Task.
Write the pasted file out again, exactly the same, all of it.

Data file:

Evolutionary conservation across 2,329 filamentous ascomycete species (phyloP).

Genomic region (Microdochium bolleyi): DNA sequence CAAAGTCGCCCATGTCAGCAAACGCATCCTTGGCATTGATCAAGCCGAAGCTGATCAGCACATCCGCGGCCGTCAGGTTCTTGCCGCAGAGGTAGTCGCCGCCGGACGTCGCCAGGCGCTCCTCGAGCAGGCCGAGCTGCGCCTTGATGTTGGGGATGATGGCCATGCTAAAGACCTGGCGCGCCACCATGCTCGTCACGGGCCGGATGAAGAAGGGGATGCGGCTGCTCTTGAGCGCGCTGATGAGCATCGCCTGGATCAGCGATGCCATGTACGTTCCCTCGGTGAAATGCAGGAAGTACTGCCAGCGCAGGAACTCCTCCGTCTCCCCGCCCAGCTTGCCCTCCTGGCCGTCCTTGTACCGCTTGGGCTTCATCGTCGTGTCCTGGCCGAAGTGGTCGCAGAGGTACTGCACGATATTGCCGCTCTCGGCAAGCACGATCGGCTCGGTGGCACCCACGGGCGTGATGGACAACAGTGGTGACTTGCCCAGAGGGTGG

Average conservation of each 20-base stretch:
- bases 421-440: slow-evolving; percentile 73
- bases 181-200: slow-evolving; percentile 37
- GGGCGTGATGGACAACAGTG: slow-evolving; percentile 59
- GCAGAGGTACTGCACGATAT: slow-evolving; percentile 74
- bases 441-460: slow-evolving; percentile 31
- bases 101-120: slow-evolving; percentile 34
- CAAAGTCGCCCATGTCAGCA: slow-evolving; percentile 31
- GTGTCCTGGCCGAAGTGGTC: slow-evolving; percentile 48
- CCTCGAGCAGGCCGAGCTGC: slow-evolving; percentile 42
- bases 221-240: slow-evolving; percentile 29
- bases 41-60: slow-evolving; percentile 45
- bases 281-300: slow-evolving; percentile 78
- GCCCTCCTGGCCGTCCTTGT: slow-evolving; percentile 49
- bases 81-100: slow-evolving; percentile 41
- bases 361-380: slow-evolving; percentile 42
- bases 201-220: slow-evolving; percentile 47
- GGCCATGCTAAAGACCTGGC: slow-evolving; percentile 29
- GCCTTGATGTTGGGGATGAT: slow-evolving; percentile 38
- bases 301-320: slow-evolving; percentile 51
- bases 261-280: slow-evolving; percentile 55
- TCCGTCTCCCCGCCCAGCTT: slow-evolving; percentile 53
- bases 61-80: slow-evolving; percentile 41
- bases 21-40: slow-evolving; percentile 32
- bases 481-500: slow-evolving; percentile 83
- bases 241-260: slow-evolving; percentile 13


Evolutionary conservation across 2,329 filamentous ascomycete species (phyloP).

Genomic region (Microdochium bolleyi): DNA sequence CAAAGTCGCCCATGTCAGCAAACGCATCCTTGGCATTGATCAAGCCGAAGCTGATCAGCACATCCGCGGCCGTCAGGTTCTTGCCGCAGAGGTAGTCGCCGCCGGACGTCGCCAGGCGCTCCTCGAGCAGGCCGAGCTGCGCCTTGATGTTGGGGATGATGGCCATGCTAAAGACCTGGCGCGCCACCATGCTCGTCACGGGCCGGATGAAGAAGGGGATGCGGCTGCTCTTGAGCGCGCTGATGAGCATCGCCTGGATCAGCGATGCCATGTACGTTCCCTCGGTGAAATGCAGGAAGTACTGCCAGCGCAGGAACTCCTCCGTCTCCCCGCCCAGCTTGCCCTCCTGGCCGTCCTTGTACCGCTTGGGCTTCATCGTCGTGTCCTGGCCGAAGTGGTCGCAGAGGTACTGCACGATATTGCCGCTCTCGGCAAGCACGATCGGCTCGGTGGCACCCACGGGCGTGATGGACAACAGTGGTGACTTGCCCAGAGGGTGG

Average conservation of each 20-base stretch:
- bases 421-440: slow-evolving; percentile 73
- bases 181-200: slow-evolving; percentile 37
- GGGCGTGATGGACAACAGTG: slow-evolving; percentile 59
- GCAGAGGTACTGCACGATAT: slow-evolving; percentile 74
- bases 441-460: slow-evolving; percentile 31
- bases 101-120: slow-evolving; percentile 34
- CAAAGTCGCCCATGTCAGCA: slow-evolving; percentile 31
- GTGTCCTGGCCGAAGTGGTC: slow-evolving; percentile 48
- CCTCGAGCAGGCCGAGCTGC: slow-evolving; percentile 42
- bases 221-240: slow-evolving; percentile 29
- bases 41-60: slow-evolving; percentile 45
- bases 281-300: slow-evolving; percentile 78
- GCCCTCCTGGCCGTCCTTGT: slow-evolving; percentile 49
- bases 81-100: slow-evolving; percentile 41
- bases 361-380: slow-evolving; percentile 42
- bases 201-220: slow-evolving; percentile 47
- GGCCATGCTAAAGACCTGGC: slow-evolving; percentile 29
- GCCTTGATGTTGGGGATGAT: slow-evolving; percentile 38
- bases 301-320: slow-evolving; percentile 51
- bases 261-280: slow-evolving; percentile 55
- TCCGTCTCCCCGCCCAGCTT: slow-evolving; percentile 53
- bases 61-80: slow-evolving; percentile 41
- bases 21-40: slow-evolving; percentile 32
- bases 481-500: slow-evolving; percentile 83
- bases 241-260: slow-evolving; percentile 13